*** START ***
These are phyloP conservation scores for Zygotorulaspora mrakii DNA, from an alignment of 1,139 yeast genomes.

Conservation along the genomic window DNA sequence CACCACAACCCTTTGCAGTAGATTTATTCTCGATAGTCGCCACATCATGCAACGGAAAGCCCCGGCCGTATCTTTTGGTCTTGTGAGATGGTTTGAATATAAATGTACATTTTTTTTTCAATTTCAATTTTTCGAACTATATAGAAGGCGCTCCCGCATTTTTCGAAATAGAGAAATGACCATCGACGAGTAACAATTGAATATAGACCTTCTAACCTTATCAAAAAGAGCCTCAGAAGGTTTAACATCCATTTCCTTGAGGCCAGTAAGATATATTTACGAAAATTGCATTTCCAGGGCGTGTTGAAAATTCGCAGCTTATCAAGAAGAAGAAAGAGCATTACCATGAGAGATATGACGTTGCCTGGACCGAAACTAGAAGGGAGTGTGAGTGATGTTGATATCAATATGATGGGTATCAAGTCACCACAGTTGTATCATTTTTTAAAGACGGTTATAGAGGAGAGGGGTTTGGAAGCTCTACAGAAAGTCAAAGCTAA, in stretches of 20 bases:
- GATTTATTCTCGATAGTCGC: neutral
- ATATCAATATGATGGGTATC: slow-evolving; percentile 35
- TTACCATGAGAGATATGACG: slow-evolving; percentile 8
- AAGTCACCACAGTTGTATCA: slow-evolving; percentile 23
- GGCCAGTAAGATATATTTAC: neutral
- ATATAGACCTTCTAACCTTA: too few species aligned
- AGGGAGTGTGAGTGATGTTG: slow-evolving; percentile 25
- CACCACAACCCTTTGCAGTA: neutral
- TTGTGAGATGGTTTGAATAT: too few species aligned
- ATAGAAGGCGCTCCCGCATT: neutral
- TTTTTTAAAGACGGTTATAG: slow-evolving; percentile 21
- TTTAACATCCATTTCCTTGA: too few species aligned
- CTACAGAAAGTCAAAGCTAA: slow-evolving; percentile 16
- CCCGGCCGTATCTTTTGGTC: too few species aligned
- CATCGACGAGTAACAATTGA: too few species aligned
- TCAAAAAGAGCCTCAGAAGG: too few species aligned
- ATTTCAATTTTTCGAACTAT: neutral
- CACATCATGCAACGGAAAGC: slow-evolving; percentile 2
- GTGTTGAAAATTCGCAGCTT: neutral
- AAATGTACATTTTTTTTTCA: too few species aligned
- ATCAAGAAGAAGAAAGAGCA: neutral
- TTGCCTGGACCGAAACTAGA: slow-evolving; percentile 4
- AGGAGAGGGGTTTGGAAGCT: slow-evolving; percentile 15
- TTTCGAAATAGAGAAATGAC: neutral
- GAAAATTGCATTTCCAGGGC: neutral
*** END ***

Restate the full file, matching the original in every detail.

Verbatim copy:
These are phyloP conservation scores for Zygotorulaspora mrakii DNA, from an alignment of 1,139 yeast genomes.

Conservation along the genomic window DNA sequence CACCACAACCCTTTGCAGTAGATTTATTCTCGATAGTCGCCACATCATGCAACGGAAAGCCCCGGCCGTATCTTTTGGTCTTGTGAGATGGTTTGAATATAAATGTACATTTTTTTTTCAATTTCAATTTTTCGAACTATATAGAAGGCGCTCCCGCATTTTTCGAAATAGAGAAATGACCATCGACGAGTAACAATTGAATATAGACCTTCTAACCTTATCAAAAAGAGCCTCAGAAGGTTTAACATCCATTTCCTTGAGGCCAGTAAGATATATTTACGAAAATTGCATTTCCAGGGCGTGTTGAAAATTCGCAGCTTATCAAGAAGAAGAAAGAGCATTACCATGAGAGATATGACGTTGCCTGGACCGAAACTAGAAGGGAGTGTGAGTGATGTTGATATCAATATGATGGGTATCAAGTCACCACAGTTGTATCATTTTTTAAAGACGGTTATAGAGGAGAGGGGTTTGGAAGCTCTACAGAAAGTCAAAGCTAA, in stretches of 20 bases:
- GATTTATTCTCGATAGTCGC: neutral
- ATATCAATATGATGGGTATC: slow-evolving; percentile 35
- TTACCATGAGAGATATGACG: slow-evolving; percentile 8
- AAGTCACCACAGTTGTATCA: slow-evolving; percentile 23
- GGCCAGTAAGATATATTTAC: neutral
- ATATAGACCTTCTAACCTTA: too few species aligned
- AGGGAGTGTGAGTGATGTTG: slow-evolving; percentile 25
- CACCACAACCCTTTGCAGTA: neutral
- TTGTGAGATGGTTTGAATAT: too few species aligned
- ATAGAAGGCGCTCCCGCATT: neutral
- TTTTTTAAAGACGGTTATAG: slow-evolving; percentile 21
- TTTAACATCCATTTCCTTGA: too few species aligned
- CTACAGAAAGTCAAAGCTAA: slow-evolving; percentile 16
- CCCGGCCGTATCTTTTGGTC: too few species aligned
- CATCGACGAGTAACAATTGA: too few species aligned
- TCAAAAAGAGCCTCAGAAGG: too few species aligned
- ATTTCAATTTTTCGAACTAT: neutral
- CACATCATGCAACGGAAAGC: slow-evolving; percentile 2
- GTGTTGAAAATTCGCAGCTT: neutral
- AAATGTACATTTTTTTTTCA: too few species aligned
- ATCAAGAAGAAGAAAGAGCA: neutral
- TTGCCTGGACCGAAACTAGA: slow-evolving; percentile 4
- AGGAGAGGGGTTTGGAAGCT: slow-evolving; percentile 15
- TTTCGAAATAGAGAAATGAC: neutral
- GAAAATTGCATTTCCAGGGC: neutral